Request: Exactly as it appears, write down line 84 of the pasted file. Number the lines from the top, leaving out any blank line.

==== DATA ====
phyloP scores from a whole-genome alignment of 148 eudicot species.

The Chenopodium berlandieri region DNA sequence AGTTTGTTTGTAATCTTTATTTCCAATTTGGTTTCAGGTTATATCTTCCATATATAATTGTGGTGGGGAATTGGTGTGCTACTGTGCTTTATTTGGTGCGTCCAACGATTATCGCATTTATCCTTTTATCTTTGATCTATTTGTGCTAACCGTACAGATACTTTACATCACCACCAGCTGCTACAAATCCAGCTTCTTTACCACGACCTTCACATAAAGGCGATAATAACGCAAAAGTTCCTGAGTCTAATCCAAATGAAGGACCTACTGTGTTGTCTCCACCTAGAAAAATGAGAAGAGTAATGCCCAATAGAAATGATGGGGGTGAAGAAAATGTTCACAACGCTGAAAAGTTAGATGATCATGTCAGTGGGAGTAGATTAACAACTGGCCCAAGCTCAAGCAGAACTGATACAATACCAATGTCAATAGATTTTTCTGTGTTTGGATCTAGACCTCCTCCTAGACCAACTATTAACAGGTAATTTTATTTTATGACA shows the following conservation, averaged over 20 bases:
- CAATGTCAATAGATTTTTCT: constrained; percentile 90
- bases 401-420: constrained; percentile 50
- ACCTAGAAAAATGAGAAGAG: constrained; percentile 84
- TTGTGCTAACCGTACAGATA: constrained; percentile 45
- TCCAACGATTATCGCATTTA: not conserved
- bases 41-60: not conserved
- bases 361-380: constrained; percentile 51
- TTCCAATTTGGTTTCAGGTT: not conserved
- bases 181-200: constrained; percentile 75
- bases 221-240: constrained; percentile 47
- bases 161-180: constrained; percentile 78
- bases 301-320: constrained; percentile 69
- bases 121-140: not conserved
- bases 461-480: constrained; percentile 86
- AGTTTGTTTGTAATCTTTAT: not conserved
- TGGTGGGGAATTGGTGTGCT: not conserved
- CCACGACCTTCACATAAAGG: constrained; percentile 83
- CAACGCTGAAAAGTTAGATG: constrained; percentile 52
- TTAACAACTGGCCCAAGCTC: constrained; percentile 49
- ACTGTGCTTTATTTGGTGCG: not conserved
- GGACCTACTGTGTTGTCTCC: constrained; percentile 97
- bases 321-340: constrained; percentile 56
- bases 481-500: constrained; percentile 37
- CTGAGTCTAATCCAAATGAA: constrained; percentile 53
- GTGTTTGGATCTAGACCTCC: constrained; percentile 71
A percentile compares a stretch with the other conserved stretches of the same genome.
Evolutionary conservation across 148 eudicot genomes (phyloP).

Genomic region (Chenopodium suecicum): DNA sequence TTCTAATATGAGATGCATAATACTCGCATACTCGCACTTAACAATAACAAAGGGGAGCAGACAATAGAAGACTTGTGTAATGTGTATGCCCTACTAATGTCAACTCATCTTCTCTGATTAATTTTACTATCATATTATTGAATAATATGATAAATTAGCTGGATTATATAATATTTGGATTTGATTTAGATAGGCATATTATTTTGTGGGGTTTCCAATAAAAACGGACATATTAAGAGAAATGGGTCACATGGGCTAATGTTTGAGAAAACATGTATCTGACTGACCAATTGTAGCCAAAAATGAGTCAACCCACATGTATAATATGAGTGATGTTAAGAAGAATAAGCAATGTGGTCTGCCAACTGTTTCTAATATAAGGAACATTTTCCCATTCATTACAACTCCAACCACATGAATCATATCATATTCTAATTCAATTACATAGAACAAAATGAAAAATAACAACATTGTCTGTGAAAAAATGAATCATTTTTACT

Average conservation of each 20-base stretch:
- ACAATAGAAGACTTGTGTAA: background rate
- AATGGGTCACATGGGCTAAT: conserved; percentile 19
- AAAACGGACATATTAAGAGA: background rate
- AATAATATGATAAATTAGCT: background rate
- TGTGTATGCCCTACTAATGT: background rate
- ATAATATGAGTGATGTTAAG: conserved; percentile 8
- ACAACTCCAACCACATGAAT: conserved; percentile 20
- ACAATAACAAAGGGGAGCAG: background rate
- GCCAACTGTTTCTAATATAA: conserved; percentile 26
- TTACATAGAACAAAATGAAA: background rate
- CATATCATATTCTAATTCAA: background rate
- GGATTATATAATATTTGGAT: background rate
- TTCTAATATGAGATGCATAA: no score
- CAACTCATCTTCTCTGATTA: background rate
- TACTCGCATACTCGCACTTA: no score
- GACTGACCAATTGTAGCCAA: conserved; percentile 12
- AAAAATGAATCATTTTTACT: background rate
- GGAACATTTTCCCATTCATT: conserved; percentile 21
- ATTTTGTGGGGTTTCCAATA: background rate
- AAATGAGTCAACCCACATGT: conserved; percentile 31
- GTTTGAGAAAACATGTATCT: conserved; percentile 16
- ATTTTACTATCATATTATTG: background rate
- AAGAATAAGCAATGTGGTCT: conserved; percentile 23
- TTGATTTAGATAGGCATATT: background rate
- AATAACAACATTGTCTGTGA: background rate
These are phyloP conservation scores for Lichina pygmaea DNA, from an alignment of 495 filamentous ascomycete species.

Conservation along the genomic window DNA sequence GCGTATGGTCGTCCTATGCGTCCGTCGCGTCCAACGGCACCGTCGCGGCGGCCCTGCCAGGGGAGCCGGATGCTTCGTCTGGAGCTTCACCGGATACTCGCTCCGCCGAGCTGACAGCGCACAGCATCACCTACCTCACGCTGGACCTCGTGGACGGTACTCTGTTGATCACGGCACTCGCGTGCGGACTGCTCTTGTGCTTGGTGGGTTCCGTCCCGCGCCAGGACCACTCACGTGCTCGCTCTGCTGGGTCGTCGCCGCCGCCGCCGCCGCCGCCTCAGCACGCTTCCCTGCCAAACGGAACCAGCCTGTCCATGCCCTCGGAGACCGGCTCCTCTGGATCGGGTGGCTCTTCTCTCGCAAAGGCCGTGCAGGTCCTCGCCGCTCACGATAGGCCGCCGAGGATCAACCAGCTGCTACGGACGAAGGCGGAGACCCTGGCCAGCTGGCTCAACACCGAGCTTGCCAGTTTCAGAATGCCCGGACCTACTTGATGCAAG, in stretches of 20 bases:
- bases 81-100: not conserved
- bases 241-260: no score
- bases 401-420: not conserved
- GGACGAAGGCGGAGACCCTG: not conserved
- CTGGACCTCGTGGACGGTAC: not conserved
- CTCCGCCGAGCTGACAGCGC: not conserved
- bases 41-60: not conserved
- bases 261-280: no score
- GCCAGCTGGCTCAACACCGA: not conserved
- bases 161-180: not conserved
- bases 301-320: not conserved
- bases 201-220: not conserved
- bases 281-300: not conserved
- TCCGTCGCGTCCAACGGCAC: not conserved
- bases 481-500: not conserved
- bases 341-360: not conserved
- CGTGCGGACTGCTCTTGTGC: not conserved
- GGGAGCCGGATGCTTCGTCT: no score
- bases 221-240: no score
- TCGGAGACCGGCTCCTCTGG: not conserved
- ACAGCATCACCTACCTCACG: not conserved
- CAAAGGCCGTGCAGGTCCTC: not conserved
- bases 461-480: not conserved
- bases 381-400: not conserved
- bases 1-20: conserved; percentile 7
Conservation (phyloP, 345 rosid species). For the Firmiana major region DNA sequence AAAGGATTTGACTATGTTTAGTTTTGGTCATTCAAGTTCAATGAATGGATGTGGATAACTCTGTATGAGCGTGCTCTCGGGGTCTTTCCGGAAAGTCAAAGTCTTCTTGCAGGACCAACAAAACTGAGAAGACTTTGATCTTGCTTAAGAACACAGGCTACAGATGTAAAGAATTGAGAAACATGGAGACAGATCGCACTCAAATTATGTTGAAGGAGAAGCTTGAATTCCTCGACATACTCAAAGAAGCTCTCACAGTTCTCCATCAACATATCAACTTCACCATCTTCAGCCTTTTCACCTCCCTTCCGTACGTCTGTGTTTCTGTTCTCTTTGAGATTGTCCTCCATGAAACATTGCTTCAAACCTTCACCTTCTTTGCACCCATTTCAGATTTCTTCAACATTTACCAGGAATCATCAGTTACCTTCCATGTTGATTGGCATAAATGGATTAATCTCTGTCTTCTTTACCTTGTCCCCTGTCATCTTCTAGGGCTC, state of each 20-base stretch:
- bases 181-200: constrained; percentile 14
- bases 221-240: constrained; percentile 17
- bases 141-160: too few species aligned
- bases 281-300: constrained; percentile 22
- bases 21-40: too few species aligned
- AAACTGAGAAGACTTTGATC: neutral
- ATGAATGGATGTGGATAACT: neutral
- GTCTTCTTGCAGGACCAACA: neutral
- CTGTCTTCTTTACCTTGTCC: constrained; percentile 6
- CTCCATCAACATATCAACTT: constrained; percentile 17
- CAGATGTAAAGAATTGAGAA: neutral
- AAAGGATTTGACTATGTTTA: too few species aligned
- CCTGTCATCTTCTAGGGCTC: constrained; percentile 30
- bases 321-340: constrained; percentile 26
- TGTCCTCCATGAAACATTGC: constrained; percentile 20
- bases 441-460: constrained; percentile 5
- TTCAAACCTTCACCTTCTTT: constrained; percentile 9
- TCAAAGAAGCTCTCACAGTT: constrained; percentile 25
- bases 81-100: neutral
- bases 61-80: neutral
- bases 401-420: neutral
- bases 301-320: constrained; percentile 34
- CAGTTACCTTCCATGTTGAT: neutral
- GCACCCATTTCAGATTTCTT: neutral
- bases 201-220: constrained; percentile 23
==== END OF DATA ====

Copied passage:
Conservation (phyloP, 345 rosid species). For the Firmiana major region DNA sequence AAAGGATTTGACTATGTTTAGTTTTGGTCATTCAAGTTCAATGAATGGATGTGGATAACTCTGTATGAGCGTGCTCTCGGGGTCTTTCCGGAAAGTCAAAGTCTTCTTGCAGGACCAACAAAACTGAGAAGACTTTGATCTTGCTTAAGAACACAGGCTACAGATGTAAAGAATTGAGAAACATGGAGACAGATCGCACTCAAATTATGTTGAAGGAGAAGCTTGAATTCCTCGACATACTCAAAGAAGCTCTCACAGTTCTCCATCAACATATCAACTTCACCATCTTCAGCCTTTTCACCTCCCTTCCGTACGTCTGTGTTTCTGTTCTCTTTGAGATTGTCCTCCATGAAACATTGCTTCAAACCTTCACCTTCTTTGCACCCATTTCAGATTTCTTCAACATTTACCAGGAATCATCAGTTACCTTCCATGTTGATTGGCATAAATGGATTAATCTCTGTCTTCTTTACCTTGTCCCCTGTCATCTTCTAGGGCTC, state of each 20-base stretch: